History: Blood in the Water: The Attica Prison Uprising in 1971 and Its Legacy by Heather Ann Thompson
Biography or Autobiography: The Return by Hisham Matar
Poetry: Olio by Tyehimba Jess
General Non-Fiction: Evicted: Poverty and Profit in the American City by Matthew Desmond
Music: Angel’s Bone by Du Yun She is now just the eighth dramatist to win the category twice, joining the ranks of Eugene O’Neill and Tennessee Williams, and is the first woman to ever win two Pulitzer Prizes for Drama. Journalism

Public Service: The New York Daily News and ProPublica
Breaking News Reporting: The East Bay Times
Investigative Reporting: Eric Eyre of the Charleston Gazette Mail
Explanatory Reporting: The International Consortium of Investigative Journalists, McClatchy, the Miami Herald
Local Reporting: The Salt Lake Tribune
National Reporting: David A. Among the most notable winners were Colson Whitehead’s Underground Railroad, for Fiction; the Washington Post’s David Fahrenthold, for National Reporting; Matthew Desmond’s Evicted, for General Nonfiction; and Lynn Nottage’s Sweat, which recently opened on Broadway, for Drama. Desmond’s Evicted, meanwhile, was a landmark exposé that revealed the root cause behind the 2008 foreclosure epidemic: poverty.

Kendrick Lamar’s “Humble” Is His Highest-Charting Solo Single, but He Still Couldn’t Unseat Ed Sheeran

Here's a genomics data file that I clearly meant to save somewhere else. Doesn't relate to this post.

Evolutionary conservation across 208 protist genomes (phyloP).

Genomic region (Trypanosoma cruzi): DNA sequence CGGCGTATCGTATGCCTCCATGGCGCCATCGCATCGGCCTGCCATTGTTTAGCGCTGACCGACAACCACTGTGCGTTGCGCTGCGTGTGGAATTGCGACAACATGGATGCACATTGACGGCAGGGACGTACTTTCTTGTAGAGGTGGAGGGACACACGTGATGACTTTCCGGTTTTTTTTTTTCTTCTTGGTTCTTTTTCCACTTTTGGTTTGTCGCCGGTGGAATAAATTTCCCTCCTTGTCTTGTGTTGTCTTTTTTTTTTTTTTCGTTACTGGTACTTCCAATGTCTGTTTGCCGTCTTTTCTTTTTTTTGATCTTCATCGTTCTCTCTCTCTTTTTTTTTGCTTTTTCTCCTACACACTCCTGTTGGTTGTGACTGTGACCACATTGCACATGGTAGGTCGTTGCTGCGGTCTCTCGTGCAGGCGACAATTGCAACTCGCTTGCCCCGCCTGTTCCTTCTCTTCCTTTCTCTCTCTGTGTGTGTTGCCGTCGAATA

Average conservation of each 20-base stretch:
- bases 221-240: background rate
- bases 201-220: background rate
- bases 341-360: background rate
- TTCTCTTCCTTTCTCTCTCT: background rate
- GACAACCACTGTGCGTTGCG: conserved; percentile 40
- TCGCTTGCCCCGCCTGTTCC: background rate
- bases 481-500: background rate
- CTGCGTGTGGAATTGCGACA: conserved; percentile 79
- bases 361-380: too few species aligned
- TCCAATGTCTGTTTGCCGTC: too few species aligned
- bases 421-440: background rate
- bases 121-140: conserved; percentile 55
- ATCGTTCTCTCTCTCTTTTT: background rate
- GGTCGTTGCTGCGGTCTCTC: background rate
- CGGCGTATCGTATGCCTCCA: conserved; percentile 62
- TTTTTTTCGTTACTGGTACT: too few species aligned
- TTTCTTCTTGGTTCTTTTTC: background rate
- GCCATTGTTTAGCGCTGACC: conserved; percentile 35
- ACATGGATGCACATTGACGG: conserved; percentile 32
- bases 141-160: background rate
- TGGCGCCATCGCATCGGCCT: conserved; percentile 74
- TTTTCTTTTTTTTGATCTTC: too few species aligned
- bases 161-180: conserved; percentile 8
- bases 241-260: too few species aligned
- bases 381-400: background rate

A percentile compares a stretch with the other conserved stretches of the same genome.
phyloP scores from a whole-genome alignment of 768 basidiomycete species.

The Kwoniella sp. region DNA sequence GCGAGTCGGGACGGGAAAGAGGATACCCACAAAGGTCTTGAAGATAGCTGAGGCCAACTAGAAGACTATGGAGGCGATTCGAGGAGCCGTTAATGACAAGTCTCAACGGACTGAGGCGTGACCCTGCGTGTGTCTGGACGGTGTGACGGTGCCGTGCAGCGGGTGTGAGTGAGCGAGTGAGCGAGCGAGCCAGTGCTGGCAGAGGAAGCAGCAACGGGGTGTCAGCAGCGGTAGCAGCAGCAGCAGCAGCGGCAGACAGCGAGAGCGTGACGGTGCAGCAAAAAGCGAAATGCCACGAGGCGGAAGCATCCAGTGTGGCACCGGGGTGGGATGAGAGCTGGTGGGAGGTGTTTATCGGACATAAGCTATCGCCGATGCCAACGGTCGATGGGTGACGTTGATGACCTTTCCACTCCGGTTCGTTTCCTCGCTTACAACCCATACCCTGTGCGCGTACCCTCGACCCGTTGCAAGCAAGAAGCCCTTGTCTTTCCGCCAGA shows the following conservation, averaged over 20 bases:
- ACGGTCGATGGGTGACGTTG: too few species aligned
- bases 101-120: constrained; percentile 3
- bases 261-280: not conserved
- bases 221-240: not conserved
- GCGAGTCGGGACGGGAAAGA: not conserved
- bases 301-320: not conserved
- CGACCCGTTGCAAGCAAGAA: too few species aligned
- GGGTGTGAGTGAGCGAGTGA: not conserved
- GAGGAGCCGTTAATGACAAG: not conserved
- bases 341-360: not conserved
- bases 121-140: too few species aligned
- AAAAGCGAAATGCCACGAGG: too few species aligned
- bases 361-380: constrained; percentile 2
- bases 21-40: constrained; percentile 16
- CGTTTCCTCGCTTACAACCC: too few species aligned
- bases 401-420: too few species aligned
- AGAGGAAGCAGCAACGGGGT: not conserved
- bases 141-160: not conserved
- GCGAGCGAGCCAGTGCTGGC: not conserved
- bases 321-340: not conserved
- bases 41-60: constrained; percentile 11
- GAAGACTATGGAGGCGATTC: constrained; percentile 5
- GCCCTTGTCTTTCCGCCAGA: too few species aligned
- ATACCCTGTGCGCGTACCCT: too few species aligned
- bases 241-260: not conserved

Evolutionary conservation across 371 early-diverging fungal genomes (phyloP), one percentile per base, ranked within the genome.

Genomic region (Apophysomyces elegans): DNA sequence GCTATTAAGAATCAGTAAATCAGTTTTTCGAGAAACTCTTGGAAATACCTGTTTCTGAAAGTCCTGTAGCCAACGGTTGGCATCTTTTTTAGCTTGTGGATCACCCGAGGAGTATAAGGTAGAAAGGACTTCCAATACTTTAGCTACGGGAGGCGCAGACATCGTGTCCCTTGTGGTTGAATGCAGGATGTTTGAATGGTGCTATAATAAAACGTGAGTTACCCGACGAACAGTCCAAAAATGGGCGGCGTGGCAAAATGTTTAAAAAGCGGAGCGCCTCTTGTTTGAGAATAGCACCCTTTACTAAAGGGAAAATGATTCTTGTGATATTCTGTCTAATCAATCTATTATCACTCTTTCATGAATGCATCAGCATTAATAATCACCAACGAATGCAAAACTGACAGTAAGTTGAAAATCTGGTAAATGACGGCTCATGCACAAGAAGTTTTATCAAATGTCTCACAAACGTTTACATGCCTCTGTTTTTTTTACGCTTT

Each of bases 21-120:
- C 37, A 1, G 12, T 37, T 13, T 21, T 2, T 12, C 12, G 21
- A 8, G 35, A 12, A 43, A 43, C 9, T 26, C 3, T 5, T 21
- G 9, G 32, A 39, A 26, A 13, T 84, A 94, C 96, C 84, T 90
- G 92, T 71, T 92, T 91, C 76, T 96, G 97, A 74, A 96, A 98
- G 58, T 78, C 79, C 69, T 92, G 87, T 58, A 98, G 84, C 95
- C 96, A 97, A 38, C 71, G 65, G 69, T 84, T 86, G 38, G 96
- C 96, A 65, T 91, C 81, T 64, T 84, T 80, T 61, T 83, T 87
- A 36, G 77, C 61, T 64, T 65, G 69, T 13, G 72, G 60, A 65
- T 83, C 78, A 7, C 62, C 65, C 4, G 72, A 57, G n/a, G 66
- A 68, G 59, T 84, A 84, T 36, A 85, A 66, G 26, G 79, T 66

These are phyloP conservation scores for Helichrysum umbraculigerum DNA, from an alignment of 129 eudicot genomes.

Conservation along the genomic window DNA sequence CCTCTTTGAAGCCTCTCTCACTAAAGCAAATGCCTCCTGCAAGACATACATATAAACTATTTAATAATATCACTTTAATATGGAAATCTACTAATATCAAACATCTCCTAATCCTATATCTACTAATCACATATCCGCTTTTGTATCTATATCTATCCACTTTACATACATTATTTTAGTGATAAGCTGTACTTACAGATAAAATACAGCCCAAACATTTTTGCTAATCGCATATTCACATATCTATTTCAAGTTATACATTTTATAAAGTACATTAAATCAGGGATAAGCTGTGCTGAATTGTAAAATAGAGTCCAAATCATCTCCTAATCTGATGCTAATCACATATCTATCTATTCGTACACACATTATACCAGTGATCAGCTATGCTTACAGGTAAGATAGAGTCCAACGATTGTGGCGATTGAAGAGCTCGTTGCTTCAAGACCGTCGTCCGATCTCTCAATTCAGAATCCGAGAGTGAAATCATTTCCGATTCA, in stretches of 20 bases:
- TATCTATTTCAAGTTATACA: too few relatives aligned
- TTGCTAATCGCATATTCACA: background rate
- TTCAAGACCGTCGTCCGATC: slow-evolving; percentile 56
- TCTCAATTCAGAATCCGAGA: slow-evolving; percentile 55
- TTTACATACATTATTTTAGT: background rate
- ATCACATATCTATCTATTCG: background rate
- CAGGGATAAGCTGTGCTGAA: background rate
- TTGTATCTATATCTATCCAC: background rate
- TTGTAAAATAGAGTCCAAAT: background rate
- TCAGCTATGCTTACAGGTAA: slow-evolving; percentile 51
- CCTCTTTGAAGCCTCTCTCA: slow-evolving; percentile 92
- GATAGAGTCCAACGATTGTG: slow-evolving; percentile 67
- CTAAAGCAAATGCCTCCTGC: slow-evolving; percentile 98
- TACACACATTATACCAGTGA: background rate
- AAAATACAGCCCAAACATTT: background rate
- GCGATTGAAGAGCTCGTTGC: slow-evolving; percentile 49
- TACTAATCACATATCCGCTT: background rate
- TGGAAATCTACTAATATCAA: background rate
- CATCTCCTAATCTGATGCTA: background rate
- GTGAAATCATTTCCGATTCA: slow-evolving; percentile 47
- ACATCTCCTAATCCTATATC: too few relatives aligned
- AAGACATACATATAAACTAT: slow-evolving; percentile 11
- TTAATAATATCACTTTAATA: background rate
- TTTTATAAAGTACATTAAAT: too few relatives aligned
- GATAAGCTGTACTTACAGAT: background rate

1 to his name already, but it’s as a featured artist on Taylor Swift’s “Bad Blood” in 2015.) “Humble” is the highest-debuting rap song in almost seven years, following Eminem’s “Love the Way You Lie,” which debuted at No. Kendrick Lamar’s “Humble” debuted today at No. While Lamar’s debut was impressive, it wasn’t enough to knock Ed Sheeran’s “Shape of You” from its No. 2 in 2010. 1 spot, where it remains for the 11th straight week. 2 on the Billboard Hot 100, a record high for Lamar as a lead artist. The track saw 111,000 downloads and and 49.8 million streams in its first week, perhaps fueled in part by its Young Pope–esque video. You’re going to have that “oh—I—oh—I—oh—I—oh—I" stuck in your head for at least a little while longer. (Lamar does have one No. “Humble” is the second single released off Lamar’s highly anticipated fourth album after “The Heart Part 4.” The album is expected to drop on Thursday.

Laura Poitras Is Reworking Her WikiLeaks Documentary Risk to Take in the 2016 Election